ACOSS to Research Australian Philanthropy
22 July 2004 at 1:07 pm
The Australian Council of Social Service (ACOSS) has been given substantial Federal Government funds for a major research project on giving and philanthropy in Australia.
The research team includes two of Australia’s leading researchers in the field, Professor Mark Lyons from the Centre for Australian Community Organisations and Management at the University of Technology, Sydney and Professor Myles McGregor-Lowndes from the Centre of Philanthropy and Nonprofit Studies at the Queensland University of Technology.
The collaboration also includes prominent Australian market research companies, Roy Morgan Research and McNair Ingenuity Research plus the Fundraising Institute of Australia.
Support for the research project is being provided through the Prime Minister’s Community Business Partnership to the tune of $560,000.
ACOSS Director Megan Mitchell says Not for Profits are a significant ‘third’ sector working together with governments and businesses and much of the activity in the sector is poorly measured by traditional economic indicators.
Mitchell says the ABS estimates that in 1999/2000, Not for Profit organisations employed an estimated 604,000 people (6.8% of Australians in work) and contributed $21 billion to GDP (3.3%). This economic input is larger than the communications industry and equivalent to the contribution of agriculture.
She says this research will update information on volunteering, giving and philanthropy in Australia. It will also evaluate government tax changes designed to make giving easier for individuals.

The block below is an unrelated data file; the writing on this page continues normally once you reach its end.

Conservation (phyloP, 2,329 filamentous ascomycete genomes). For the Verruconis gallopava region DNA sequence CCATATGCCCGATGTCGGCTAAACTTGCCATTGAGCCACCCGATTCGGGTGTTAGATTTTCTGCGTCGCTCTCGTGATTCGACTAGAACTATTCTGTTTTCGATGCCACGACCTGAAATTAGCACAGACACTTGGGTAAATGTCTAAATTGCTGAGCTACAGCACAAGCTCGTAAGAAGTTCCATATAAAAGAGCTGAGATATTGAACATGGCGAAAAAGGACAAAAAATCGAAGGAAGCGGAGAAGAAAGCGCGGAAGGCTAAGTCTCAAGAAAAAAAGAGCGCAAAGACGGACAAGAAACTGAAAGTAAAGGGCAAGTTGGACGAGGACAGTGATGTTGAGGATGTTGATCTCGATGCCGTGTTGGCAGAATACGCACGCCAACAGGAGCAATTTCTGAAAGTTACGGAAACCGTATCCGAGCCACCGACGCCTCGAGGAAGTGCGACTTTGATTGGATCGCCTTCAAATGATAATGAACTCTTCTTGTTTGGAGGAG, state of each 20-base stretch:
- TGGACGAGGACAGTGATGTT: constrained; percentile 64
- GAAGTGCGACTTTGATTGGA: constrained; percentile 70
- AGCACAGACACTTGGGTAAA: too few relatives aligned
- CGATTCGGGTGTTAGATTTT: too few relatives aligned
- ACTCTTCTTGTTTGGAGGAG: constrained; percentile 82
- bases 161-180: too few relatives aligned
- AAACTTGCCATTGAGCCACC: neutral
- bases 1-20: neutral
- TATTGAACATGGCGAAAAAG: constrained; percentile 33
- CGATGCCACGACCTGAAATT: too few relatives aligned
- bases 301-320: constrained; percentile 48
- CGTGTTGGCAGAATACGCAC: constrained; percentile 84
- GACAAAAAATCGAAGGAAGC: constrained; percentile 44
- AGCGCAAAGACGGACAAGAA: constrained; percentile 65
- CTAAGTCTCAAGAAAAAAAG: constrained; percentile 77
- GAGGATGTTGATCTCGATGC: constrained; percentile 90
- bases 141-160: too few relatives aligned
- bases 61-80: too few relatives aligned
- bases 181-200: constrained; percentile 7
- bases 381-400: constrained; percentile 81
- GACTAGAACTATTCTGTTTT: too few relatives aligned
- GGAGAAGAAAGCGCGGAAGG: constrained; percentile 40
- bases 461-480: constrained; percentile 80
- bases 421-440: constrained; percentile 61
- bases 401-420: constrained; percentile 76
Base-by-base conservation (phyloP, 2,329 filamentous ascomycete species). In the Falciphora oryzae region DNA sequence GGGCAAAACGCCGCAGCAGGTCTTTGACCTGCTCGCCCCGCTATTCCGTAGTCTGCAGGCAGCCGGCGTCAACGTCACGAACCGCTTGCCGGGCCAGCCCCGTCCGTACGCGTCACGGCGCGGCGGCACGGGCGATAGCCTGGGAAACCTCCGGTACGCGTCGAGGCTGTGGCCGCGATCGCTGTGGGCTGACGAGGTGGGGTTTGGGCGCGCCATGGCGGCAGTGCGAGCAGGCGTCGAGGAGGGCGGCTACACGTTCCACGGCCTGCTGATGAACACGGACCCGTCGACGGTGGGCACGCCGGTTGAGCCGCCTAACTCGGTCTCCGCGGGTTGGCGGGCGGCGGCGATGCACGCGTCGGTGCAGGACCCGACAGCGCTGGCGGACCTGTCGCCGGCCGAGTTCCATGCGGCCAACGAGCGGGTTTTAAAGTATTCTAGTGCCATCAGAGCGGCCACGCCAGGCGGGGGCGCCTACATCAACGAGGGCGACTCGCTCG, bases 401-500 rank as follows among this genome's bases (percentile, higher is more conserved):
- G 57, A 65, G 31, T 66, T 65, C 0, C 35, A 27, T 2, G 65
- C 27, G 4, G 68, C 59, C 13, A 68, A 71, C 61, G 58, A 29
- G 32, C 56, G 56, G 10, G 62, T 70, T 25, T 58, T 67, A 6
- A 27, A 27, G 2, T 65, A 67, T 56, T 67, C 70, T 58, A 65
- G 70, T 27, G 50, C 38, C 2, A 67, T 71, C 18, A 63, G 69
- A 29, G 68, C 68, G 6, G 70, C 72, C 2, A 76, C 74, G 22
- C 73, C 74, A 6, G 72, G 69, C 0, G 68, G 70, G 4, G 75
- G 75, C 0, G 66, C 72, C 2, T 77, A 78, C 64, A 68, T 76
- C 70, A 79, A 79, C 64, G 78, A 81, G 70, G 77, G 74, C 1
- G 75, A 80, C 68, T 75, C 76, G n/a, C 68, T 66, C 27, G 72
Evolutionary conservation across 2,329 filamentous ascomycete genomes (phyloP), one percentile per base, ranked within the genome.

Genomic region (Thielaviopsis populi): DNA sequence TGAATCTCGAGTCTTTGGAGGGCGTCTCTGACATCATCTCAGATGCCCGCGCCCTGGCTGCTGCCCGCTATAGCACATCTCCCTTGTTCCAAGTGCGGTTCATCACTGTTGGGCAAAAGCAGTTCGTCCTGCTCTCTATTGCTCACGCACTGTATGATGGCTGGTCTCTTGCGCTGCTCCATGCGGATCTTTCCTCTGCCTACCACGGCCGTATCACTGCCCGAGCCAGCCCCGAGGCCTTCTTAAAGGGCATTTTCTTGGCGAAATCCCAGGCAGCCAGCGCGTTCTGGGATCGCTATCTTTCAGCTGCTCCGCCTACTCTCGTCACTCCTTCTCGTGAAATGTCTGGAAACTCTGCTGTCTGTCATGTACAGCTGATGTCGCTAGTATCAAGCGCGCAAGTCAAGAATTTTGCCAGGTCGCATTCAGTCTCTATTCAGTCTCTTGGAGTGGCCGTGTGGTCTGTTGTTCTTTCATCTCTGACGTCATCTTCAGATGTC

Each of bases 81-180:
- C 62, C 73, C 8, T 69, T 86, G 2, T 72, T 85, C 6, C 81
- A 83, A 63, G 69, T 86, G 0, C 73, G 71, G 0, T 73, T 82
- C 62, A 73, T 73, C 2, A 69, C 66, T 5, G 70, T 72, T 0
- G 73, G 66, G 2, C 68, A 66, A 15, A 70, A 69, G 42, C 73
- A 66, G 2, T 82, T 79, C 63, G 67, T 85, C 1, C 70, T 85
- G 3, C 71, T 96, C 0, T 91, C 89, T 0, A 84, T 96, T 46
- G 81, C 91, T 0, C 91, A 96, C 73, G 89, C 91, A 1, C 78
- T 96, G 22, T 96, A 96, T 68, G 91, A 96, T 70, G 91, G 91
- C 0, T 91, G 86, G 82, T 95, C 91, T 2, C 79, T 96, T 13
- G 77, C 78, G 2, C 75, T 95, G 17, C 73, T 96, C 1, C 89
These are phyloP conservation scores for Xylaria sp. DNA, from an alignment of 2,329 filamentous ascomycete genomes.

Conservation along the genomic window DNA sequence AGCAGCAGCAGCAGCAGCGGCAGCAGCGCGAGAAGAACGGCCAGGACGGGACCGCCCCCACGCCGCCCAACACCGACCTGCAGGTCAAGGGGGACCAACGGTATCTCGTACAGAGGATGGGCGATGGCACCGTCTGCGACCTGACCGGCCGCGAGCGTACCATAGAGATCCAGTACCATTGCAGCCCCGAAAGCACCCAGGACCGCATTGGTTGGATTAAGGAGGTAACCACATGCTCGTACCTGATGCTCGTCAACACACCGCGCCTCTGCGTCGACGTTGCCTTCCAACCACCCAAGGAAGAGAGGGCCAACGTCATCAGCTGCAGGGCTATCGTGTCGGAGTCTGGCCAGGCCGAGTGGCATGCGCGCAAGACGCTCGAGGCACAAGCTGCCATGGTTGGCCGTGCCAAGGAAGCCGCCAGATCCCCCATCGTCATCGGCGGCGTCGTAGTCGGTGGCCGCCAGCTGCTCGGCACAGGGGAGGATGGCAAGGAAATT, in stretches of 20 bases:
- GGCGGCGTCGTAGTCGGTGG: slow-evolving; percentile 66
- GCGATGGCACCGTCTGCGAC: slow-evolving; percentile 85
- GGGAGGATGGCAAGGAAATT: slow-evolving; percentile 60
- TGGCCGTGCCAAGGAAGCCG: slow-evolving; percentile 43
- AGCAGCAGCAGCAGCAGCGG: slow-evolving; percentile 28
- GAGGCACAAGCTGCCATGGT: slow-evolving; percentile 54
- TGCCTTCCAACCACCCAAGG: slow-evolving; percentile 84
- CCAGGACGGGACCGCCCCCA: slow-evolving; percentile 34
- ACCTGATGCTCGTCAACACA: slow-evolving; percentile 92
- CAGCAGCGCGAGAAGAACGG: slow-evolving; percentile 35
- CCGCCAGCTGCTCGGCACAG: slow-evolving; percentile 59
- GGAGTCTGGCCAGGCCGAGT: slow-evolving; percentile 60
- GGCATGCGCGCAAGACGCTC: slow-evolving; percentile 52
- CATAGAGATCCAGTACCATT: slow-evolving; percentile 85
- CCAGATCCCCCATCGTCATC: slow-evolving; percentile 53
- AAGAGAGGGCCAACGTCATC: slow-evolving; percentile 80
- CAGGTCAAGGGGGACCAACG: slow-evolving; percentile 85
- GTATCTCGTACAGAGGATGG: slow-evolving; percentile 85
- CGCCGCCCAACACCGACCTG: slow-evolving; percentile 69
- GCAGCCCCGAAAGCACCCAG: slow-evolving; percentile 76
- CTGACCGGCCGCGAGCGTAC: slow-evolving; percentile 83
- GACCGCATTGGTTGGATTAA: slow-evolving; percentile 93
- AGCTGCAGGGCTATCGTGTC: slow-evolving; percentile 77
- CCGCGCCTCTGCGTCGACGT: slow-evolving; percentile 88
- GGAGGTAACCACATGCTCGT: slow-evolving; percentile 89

Philanthropy Research and Development Collaboration member, Professor Mark Lyons says that in 1997, 8.6 million Australians donated $2.8 billion to Not for Profit organisations. In 2000/01, Australia’s business sector provided $1.4 billion as gifts and sponsorship.
Prof Lyons says this research will help to find out how and if philanthropy is growing and how it can best be supported.
He says support for research into the third sector and ways the public support it has been modest in Australia – this research will help the development effort of organisations and address the gap in knowledge about giving and philanthropy.
Megan Mitchell says the flow on effect of the research which aims to tap into a rich vein of NFP knowledge will support future policy-making and develop resources for better partnerships.
The research project has a tight time frame with the results to be delivered to the Federal Government by the end of June 2005.